Royal Gold Still Is On The Right Track, And The Mt Milligan Stream Will Prove Its Value

| About: Royal Gold, (RGLD)


In this article I'll have a closer look at Royal Gold (NASDAQ:RGLD), one of the major gold royalty and streaming companies in the world. I will provide my views on the financial results of its Q2 results and balance sheet. I will also briefly talk about the outlook for the remaining part of the financial year, and this will result in my investment thesis at the end of this article.

My view on the financial results

In the second quarter of FY 2014, Royal Gold reported revenue of $52.8M which is approximately 34% lower than the revenue in the same period last year. This difference is obviously caused by the decline in the price of gold, the lower copper production at Voisey's Bay and a lower gold output at the Mulatos project which is operated by Alamos Gold (NYSE:AGI).

Fortunately, Royal Gold's costs (except for depletion costs) are quite low, which means operating income was still positive at almost $23M. Net income decreased by 60% to just $10.8M or $0.16/share. This obviously doesn't look very good, but before you run to the exit, most of my readers know I also like to have a look at the cash flow statements of a company because I believe those represent a better view of the quality and strength of the underlying business.

So when moving over to the cash flow statements, Royal Gold actually generated an operating cash flow of $34.7M which resulted in a net cash inflow for the quarter of $21.4M, as the only real cash outflows were the paid dividends.

My view on the balance sheet

The balance sheet still looks very robust, as the company had a working capital position of $705M at the end of December 2013, which is approximately the same as at the end of FY 2013. This means that Royal Gold still has a lot of financial flexibility and could jump on new opportunities in the market by acquiring new royalties or gold streams from (distressed) mining companies.

The current ratio is a very high 30.1 (keep in mind a ratio higher than one means the company has sufficient current assets to cover its current liabilities), which could indicate an inefficient capital allocation. However, it's not uncommon for royalty and streaming companies to have a high current ratio, as most of them are looking to maintain a very high level of flexibility.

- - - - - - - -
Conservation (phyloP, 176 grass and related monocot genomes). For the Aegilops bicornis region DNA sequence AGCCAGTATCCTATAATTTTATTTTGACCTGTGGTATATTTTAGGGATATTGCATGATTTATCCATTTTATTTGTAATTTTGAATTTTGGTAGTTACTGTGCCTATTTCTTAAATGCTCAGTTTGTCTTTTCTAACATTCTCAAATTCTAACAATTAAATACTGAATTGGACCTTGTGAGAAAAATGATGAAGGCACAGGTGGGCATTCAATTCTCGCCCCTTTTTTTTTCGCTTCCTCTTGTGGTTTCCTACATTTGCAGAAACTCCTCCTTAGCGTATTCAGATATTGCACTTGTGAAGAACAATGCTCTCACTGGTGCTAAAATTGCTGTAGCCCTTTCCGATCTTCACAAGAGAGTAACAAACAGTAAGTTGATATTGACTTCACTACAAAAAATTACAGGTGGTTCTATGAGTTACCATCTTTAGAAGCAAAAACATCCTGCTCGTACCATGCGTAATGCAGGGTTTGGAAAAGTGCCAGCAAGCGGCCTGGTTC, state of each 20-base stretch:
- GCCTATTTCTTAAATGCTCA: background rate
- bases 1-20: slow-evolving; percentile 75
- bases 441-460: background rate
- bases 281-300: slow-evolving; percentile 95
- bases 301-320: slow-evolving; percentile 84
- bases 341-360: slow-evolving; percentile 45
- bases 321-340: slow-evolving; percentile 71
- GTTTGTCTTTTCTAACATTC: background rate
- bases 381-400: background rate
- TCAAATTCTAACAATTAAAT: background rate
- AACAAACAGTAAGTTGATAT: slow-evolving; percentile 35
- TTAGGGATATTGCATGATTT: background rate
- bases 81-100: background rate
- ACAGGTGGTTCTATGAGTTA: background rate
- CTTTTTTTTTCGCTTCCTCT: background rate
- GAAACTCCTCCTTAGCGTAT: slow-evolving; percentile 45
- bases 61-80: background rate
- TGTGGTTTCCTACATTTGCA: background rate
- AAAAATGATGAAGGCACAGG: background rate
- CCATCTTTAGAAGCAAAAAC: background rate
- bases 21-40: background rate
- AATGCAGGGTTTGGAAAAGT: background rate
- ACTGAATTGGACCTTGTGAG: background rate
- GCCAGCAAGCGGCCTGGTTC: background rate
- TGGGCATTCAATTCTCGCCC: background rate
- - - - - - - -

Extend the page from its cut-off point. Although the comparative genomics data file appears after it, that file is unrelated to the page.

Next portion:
The book value of Royal Gold was $36.25/share at the end of the quarter, which means the company is trading at almost 1.5 times its book value.


The gold price continues to be relatively low, and this will obviously continue to put pressure on Royal Gold's financial results, and investors better get used to this. However, as Thompson Creek Metals' (TC) Mt Milligan project is ramping up its production rate, Royal Gold will definitely benefit from its 52.25% gold stream. According to TC's press release yesterday a second shipment of concentrate containing almost 10,500 ounces of gold was being sent to the refinery. This means that Royal Gold's share of this second concentrate shipment is approximately 5,500 ounces and this will obviously have a positive impact on the H2 2014 results, as Mt Milligan will continue to increase its production rate.

Investment Thesis

Even though Royal Gold's net profit seems to be quite low, investors cannot focus just on earnings but should have a look at the cash flow numbers as well. As Royal Gold didn't acquire any new streams or royalties, it was able to add $21.4M to its cash balance and I expect this number to increase as the production revenue from Mt Milligan will definitely have an impact on the cash flow numbers.

That being said, Royal Gold still isn't trading cheap, but I'm tempted to write an out of the money put option. I'm particularly looking at a P40 July 2014 for an option premium of $0.80, which results in an annualized yield of 4% should the option not be exercised.

Disclosure: I have no positions in any stocks mentioned, and no plans to initiate any positions within the next 72 hours. I wrote this article myself, and it expresses my own opinions. I am not receiving compensation for it (other than from Seeking Alpha). I have no business relationship with any company whose stock is mentioned in this article.

Additional disclosure: I might write an out of the money put option, as explained in this article.